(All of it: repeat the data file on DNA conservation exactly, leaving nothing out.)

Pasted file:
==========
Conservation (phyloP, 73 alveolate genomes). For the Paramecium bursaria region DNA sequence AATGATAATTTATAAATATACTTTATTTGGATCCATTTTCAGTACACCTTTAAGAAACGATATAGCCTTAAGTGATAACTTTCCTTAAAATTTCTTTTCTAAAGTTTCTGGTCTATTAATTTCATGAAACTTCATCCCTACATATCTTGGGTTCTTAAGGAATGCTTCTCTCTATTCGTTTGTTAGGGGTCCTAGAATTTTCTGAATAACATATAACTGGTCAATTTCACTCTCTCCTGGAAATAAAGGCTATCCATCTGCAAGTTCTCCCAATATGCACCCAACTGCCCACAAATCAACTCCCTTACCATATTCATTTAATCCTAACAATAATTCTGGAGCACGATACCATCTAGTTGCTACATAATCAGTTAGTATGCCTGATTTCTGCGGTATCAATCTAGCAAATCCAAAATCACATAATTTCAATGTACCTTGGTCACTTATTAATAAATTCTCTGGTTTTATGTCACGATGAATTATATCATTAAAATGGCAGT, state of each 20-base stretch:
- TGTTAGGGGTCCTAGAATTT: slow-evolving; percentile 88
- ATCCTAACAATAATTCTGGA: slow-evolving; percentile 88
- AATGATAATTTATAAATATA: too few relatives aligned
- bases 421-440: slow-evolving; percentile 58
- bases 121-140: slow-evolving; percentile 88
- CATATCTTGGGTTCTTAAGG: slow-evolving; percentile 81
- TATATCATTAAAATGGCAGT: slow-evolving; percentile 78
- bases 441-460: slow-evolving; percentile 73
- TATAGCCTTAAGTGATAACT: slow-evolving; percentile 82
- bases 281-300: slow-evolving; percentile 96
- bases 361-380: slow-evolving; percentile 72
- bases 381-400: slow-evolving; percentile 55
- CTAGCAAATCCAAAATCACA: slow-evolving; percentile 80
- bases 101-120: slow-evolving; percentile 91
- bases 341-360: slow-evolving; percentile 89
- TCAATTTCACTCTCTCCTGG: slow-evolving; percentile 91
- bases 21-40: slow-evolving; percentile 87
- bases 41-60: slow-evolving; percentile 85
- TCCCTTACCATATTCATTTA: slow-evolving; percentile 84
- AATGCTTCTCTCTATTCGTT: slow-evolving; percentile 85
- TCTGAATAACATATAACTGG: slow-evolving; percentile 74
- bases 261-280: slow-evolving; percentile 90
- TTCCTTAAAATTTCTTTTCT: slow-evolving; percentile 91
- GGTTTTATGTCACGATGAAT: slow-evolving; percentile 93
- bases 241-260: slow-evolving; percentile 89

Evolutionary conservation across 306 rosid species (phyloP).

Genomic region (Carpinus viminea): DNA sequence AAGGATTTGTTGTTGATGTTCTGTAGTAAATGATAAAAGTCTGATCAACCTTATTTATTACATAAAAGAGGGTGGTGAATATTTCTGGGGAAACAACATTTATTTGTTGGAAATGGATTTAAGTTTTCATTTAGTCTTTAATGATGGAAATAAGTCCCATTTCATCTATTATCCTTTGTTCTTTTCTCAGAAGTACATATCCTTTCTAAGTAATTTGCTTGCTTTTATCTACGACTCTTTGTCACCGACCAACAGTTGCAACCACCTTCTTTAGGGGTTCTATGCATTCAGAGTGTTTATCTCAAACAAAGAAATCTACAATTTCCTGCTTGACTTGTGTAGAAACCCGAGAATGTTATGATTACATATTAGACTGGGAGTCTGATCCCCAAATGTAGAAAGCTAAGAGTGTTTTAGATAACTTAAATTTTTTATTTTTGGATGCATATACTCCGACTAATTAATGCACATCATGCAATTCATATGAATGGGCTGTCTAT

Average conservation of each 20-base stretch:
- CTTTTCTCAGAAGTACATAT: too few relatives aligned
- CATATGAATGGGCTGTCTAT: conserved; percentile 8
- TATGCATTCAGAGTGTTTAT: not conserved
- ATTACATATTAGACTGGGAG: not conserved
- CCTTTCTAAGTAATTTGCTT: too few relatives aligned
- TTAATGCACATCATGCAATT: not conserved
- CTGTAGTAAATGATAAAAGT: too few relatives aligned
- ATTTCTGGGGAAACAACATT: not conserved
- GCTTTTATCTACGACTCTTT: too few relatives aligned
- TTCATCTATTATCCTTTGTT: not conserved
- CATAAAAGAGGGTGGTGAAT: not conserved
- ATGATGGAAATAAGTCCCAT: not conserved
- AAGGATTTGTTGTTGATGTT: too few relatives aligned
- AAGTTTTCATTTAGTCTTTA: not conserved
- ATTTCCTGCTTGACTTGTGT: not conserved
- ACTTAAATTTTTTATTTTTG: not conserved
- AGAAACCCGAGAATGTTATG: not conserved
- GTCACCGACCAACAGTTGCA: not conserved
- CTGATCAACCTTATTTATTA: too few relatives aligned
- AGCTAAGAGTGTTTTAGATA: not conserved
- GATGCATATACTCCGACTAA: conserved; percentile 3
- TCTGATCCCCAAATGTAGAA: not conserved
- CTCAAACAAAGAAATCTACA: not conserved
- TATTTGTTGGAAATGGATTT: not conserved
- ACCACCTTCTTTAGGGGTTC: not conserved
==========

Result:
Conservation (phyloP, 73 alveolate genomes). For the Paramecium bursaria region DNA sequence AATGATAATTTATAAATATACTTTATTTGGATCCATTTTCAGTACACCTTTAAGAAACGATATAGCCTTAAGTGATAACTTTCCTTAAAATTTCTTTTCTAAAGTTTCTGGTCTATTAATTTCATGAAACTTCATCCCTACATATCTTGGGTTCTTAAGGAATGCTTCTCTCTATTCGTTTGTTAGGGGTCCTAGAATTTTCTGAATAACATATAACTGGTCAATTTCACTCTCTCCTGGAAATAAAGGCTATCCATCTGCAAGTTCTCCCAATATGCACCCAACTGCCCACAAATCAACTCCCTTACCATATTCATTTAATCCTAACAATAATTCTGGAGCACGATACCATCTAGTTGCTACATAATCAGTTAGTATGCCTGATTTCTGCGGTATCAATCTAGCAAATCCAAAATCACATAATTTCAATGTACCTTGGTCACTTATTAATAAATTCTCTGGTTTTATGTCACGATGAATTATATCATTAAAATGGCAGT, state of each 20-base stretch:
- TGTTAGGGGTCCTAGAATTT: slow-evolving; percentile 88
- ATCCTAACAATAATTCTGGA: slow-evolving; percentile 88
- AATGATAATTTATAAATATA: too few relatives aligned
- bases 421-440: slow-evolving; percentile 58
- bases 121-140: slow-evolving; percentile 88
- CATATCTTGGGTTCTTAAGG: slow-evolving; percentile 81
- TATATCATTAAAATGGCAGT: slow-evolving; percentile 78
- bases 441-460: slow-evolving; percentile 73
- TATAGCCTTAAGTGATAACT: slow-evolving; percentile 82
- bases 281-300: slow-evolving; percentile 96
- bases 361-380: slow-evolving; percentile 72
- bases 381-400: slow-evolving; percentile 55
- CTAGCAAATCCAAAATCACA: slow-evolving; percentile 80
- bases 101-120: slow-evolving; percentile 91
- bases 341-360: slow-evolving; percentile 89
- TCAATTTCACTCTCTCCTGG: slow-evolving; percentile 91
- bases 21-40: slow-evolving; percentile 87
- bases 41-60: slow-evolving; percentile 85
- TCCCTTACCATATTCATTTA: slow-evolving; percentile 84
- AATGCTTCTCTCTATTCGTT: slow-evolving; percentile 85
- TCTGAATAACATATAACTGG: slow-evolving; percentile 74
- bases 261-280: slow-evolving; percentile 90
- TTCCTTAAAATTTCTTTTCT: slow-evolving; percentile 91
- GGTTTTATGTCACGATGAAT: slow-evolving; percentile 93
- bases 241-260: slow-evolving; percentile 89

Evolutionary conservation across 306 rosid species (phyloP).

Genomic region (Carpinus viminea): DNA sequence AAGGATTTGTTGTTGATGTTCTGTAGTAAATGATAAAAGTCTGATCAACCTTATTTATTACATAAAAGAGGGTGGTGAATATTTCTGGGGAAACAACATTTATTTGTTGGAAATGGATTTAAGTTTTCATTTAGTCTTTAATGATGGAAATAAGTCCCATTTCATCTATTATCCTTTGTTCTTTTCTCAGAAGTACATATCCTTTCTAAGTAATTTGCTTGCTTTTATCTACGACTCTTTGTCACCGACCAACAGTTGCAACCACCTTCTTTAGGGGTTCTATGCATTCAGAGTGTTTATCTCAAACAAAGAAATCTACAATTTCCTGCTTGACTTGTGTAGAAACCCGAGAATGTTATGATTACATATTAGACTGGGAGTCTGATCCCCAAATGTAGAAAGCTAAGAGTGTTTTAGATAACTTAAATTTTTTATTTTTGGATGCATATACTCCGACTAATTAATGCACATCATGCAATTCATATGAATGGGCTGTCTAT

Average conservation of each 20-base stretch:
- CTTTTCTCAGAAGTACATAT: too few relatives aligned
- CATATGAATGGGCTGTCTAT: conserved; percentile 8
- TATGCATTCAGAGTGTTTAT: not conserved
- ATTACATATTAGACTGGGAG: not conserved
- CCTTTCTAAGTAATTTGCTT: too few relatives aligned
- TTAATGCACATCATGCAATT: not conserved
- CTGTAGTAAATGATAAAAGT: too few relatives aligned
- ATTTCTGGGGAAACAACATT: not conserved
- GCTTTTATCTACGACTCTTT: too few relatives aligned
- TTCATCTATTATCCTTTGTT: not conserved
- CATAAAAGAGGGTGGTGAAT: not conserved
- ATGATGGAAATAAGTCCCAT: not conserved
- AAGGATTTGTTGTTGATGTT: too few relatives aligned
- AAGTTTTCATTTAGTCTTTA: not conserved
- ATTTCCTGCTTGACTTGTGT: not conserved
- ACTTAAATTTTTTATTTTTG: not conserved
- AGAAACCCGAGAATGTTATG: not conserved
- GTCACCGACCAACAGTTGCA: not conserved
- CTGATCAACCTTATTTATTA: too few relatives aligned
- AGCTAAGAGTGTTTTAGATA: not conserved
- GATGCATATACTCCGACTAA: conserved; percentile 3
- TCTGATCCCCAAATGTAGAA: not conserved
- CTCAAACAAAGAAATCTACA: not conserved
- TATTTGTTGGAAATGGATTT: not conserved
- ACCACCTTCTTTAGGGGTTC: not conserved